In Adkins, similar to the instant case, the Court of Appeals looked to "West Virginia contract law to determine whether the employment application mandates arbitration of Adkins' claims as a contractual matter." Id. at 501. In finding a binding agreement to arbitrate, the Court reasoned "Because `no consideration [is required] above and beyond the agreement to be bound by the arbitration process' for any claims brought by the employee, Johnson v. Circuit City Stores, 148 F.3d 373, 378 (4th Cir.1998), Labor Ready's promise to arbitrate its own claims is a fortiori adequate consideration for this agreement." Id. As noted, the DRP applies with equal force to KB & R. Accordingly, the Adkins analysis applies here, especially in light of Bragg's apparent refusal or inability to suggest the invalidity of the Agreement or its coverage of the present dispute.

Neither does Bragg dispute the third and fourth requirements are satisfied. Interstate commerce is plainly implicated by KB & R's relationship with the DuPont plant and Bragg's previous employment there. Also, one must consider DuPont's undeniable presence in the stream of commerce. *669 Finally, Bragg plainly has refused to arbitrate.

Having satisfied the necessary prerequisites, KB & R is entitled to enforcement of the Agreement. Accordingly, the Court GRANTS the Petition to Compel and ORDERS the parties to proceed to arbitration in accordance with the terms of the Agreement and DRP.

Our Court of Appeals has observed "When a valid agreement to arbitrate exists between the parties and covers the matter in dispute, the FAA commands the federal courts to stay any ongoing judicial proceedings, 9 U.S.C. § 3, and to compel arbitration, id. § 4." Hooters of America, Inc. v. Phillips, 173 F.3d 933, 937 (4th Cir.1999) (emphasis added). Consistent with Phillips, the Court STAYS the pending state court action until further Order.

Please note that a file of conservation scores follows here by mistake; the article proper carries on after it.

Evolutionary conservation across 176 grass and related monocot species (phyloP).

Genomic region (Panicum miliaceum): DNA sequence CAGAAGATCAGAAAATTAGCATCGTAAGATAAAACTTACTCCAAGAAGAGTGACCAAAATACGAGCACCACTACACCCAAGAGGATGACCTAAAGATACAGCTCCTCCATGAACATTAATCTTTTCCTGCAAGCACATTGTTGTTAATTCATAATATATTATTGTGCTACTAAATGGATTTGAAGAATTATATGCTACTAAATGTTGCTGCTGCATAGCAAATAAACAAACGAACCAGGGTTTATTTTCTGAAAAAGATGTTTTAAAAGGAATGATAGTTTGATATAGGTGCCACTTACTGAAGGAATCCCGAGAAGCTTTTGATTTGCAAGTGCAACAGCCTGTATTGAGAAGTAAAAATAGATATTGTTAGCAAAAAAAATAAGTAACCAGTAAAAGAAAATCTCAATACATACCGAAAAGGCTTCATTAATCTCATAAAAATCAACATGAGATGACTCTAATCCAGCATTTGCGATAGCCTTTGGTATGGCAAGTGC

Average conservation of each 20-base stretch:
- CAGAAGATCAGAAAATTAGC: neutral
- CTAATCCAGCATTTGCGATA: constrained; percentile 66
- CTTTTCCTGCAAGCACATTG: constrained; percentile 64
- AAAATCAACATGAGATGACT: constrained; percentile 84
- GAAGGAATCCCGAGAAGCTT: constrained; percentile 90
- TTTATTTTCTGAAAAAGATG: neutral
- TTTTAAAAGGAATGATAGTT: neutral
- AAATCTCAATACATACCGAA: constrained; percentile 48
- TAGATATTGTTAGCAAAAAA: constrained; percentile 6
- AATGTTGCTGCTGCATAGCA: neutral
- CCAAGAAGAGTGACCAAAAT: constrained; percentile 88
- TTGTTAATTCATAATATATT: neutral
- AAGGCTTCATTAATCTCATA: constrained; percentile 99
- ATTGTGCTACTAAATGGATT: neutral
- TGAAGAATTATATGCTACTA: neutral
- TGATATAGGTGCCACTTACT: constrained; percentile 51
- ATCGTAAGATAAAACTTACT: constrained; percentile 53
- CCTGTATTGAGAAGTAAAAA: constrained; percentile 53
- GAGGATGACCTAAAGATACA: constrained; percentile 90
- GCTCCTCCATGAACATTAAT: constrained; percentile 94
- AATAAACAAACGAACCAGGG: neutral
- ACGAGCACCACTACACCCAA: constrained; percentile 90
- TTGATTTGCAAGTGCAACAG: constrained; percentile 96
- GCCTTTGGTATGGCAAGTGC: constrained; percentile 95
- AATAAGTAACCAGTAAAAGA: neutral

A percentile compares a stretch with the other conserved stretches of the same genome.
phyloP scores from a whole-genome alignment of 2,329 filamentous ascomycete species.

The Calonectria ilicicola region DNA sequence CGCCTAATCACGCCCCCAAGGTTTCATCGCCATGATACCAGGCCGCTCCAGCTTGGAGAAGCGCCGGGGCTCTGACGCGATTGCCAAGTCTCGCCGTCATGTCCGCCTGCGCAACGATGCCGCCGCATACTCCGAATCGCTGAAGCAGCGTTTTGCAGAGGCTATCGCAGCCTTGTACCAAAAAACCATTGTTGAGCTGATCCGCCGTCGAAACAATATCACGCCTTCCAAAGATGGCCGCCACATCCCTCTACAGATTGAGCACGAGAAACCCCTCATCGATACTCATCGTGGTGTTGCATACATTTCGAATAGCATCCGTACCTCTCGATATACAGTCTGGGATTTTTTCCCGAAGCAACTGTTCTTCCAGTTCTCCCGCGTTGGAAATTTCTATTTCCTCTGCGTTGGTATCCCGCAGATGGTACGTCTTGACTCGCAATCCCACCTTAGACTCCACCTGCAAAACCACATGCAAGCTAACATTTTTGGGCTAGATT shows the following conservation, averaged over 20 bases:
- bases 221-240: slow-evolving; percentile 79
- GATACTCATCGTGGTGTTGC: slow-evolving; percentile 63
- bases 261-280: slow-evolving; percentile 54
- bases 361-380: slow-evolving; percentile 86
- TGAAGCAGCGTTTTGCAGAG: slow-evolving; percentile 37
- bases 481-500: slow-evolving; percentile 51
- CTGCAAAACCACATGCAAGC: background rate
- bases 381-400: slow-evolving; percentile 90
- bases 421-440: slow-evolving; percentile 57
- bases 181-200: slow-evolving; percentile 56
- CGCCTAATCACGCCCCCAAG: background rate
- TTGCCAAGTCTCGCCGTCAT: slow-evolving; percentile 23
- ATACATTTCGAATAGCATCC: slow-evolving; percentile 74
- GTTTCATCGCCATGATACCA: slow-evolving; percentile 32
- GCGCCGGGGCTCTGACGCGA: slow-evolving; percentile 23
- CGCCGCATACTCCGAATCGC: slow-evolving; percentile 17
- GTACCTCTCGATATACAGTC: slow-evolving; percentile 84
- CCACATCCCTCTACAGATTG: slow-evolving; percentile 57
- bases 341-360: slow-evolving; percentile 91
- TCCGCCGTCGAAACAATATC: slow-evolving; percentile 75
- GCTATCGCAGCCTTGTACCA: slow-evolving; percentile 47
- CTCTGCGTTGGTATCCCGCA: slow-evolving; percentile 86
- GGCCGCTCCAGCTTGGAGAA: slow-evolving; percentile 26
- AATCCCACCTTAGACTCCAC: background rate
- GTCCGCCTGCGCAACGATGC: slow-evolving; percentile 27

This action is STAYED and RETIRED to the inactive docket, pending completion of the required arbitration.

The Clerk is directed to send a copy of this Memorandum Opinion and Order to counsel of record and to publish a copy on the Court's public website at http://www.wvsd.uscourts.gov.

 
JUDGMENT ORDER

In accordance with the Memorandum Opinion and Order entered today, the Court ORDERS as follows:

 
1. The motion to dismiss is DENIED;
 
2. The Petition to Compel is GRANTED;
 
3. The Court STAYS the pending state court action until further Order;
 
4. The parties shall proceed to arbitration in accordance with the terms of the Agreement and DRP; and
 
5. This action is STAYED and RETIRED to the inactive docket, pending completion of the required arbitration.

The Clerk is directed to send a copy of this Judgment Order to counsel of record.

NOTES

[1] Defendant also did not participate in the recent planning meeting with opposing counsel. A unilateral Report of the Parties' Planning Meeting has been submitted by Plaintiff. Virginia.

[2] Although the quoted portion appears in the dissent, it is reasonable to conclude the panel majority accepted Judge Niemeyer's reasoning. Friedman's, 290 F.3d at 195 n. 3 ("We agree with our colleague that there was diversity and that the amount in controversy requirement was met. Even if this is so, however, federal courts have no authority to entertain this action, as we explain herein.")

[3] Assuming equitable relief is Bragg's primary aim, the jurisdictional minimum would yet be satisfied. The Court notes its decision on the matter:

The Supreme Court has held "In actions seeking declaratory or injunctive relief, it is well established that the amount in controversy is measured by the value of the object of the litigation." See, e.g., Hunt v. Washington State Apple Advertising Comm'n, 432 U.S. 333, 347, 97 S. Ct. 2434, 53 L. Ed. 2d 383 (1977) (emphasis added). This openended characterization has spawned another split of authority, which developed concerning the "value" to whom, plaintiff or defendant.

Long in advance of the present, increasing trend, our Court of Appeals adopted the either-viewpoint rule, concluding the value of injunctive [and declaratory] relief is properly judged from the viewpoint of either party. See, e.g., Government Employees Ins. Co. v. Lally, 327 F.2d 568, 569 (4th Cir. 1964) ("the amount in controversy is the pecuniary result to either party which that judgment would produce" and explicitly referencing its use of "[t]he test of `value to either party' ") ....

McCoy v. Erie Ins. Co., 147 F. Supp. 2d 481, 492 (S.D.W.Va.2001). The Court of Appeals has since concurred with this Court's interpretation of Lally and its continued viability. See Dixon v. Edwards, 290 F.3d 699, 710 (4th Cir.2002). If reinstatement and back pay were ordered in Bragg's favor, it would certainly produce significant expense to KB & R beyond the $75,000.00 minimum.